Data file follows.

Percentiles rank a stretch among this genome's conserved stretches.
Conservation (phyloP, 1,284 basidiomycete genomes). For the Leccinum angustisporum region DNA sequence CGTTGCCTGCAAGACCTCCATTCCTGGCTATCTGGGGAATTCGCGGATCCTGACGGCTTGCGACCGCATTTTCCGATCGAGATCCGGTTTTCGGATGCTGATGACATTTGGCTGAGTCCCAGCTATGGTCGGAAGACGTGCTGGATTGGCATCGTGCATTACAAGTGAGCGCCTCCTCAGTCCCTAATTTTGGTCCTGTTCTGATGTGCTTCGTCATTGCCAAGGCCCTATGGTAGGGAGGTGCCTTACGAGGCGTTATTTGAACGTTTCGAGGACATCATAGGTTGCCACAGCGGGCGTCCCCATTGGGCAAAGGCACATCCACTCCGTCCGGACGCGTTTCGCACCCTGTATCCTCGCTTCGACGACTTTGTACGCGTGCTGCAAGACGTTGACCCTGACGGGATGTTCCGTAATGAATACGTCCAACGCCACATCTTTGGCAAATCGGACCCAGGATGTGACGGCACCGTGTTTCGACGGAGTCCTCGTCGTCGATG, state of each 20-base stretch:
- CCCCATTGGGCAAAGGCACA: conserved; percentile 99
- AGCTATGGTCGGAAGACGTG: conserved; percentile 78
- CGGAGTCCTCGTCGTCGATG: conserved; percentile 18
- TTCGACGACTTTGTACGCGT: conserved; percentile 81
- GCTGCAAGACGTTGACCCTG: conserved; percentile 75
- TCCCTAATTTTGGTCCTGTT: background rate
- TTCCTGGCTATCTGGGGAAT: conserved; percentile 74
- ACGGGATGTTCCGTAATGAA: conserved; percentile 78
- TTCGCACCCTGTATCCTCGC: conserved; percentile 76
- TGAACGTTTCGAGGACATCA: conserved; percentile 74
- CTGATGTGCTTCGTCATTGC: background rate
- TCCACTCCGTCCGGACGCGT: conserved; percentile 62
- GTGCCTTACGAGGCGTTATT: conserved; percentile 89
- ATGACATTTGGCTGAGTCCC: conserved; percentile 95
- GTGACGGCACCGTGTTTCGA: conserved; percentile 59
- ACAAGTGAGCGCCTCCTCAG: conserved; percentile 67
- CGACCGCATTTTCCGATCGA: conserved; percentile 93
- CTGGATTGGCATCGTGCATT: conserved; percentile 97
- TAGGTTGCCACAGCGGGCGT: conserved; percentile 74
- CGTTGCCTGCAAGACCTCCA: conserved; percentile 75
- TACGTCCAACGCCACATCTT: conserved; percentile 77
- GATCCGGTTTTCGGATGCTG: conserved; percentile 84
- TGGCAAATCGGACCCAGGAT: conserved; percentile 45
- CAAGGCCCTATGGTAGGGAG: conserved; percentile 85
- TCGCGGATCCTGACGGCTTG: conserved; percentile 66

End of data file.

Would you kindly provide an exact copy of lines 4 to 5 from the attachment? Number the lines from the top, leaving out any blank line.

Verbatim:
- AGCTATGGTCGGAAGACGTG: conserved; percentile 78
- CGGAGTCCTCGTCGTCGATG: conserved; percentile 18